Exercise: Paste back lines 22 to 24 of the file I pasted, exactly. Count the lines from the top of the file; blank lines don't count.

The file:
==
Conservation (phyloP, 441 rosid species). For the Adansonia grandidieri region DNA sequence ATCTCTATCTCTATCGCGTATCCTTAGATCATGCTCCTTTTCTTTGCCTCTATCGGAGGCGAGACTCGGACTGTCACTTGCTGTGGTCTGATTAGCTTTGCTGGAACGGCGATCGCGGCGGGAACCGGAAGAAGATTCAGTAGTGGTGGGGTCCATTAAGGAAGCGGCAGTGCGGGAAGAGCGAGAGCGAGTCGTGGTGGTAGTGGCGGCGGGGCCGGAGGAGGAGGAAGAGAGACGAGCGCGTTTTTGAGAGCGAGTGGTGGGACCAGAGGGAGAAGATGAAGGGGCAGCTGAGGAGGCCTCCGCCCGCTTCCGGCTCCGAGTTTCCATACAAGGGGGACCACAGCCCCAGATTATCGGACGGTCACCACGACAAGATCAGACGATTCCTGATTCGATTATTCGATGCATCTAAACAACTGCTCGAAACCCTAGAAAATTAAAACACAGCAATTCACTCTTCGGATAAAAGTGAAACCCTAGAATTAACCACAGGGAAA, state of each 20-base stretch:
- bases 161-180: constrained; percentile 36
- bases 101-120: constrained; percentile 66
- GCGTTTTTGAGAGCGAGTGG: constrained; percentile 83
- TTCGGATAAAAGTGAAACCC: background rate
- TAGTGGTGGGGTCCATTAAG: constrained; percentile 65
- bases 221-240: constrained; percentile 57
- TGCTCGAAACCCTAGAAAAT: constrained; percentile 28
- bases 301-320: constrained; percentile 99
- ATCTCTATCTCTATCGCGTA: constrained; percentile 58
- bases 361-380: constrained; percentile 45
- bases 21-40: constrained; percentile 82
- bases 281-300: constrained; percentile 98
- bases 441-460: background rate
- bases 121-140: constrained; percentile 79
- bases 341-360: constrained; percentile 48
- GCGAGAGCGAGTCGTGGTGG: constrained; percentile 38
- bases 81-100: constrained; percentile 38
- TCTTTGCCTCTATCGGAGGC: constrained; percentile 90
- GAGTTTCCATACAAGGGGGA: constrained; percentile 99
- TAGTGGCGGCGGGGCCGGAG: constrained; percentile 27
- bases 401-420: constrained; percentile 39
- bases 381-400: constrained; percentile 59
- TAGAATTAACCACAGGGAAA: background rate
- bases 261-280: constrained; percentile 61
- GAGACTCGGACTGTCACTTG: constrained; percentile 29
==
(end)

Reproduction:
- bases 401-420: constrained; percentile 39
- bases 381-400: constrained; percentile 59
- TAGAATTAACCACAGGGAAA: background rate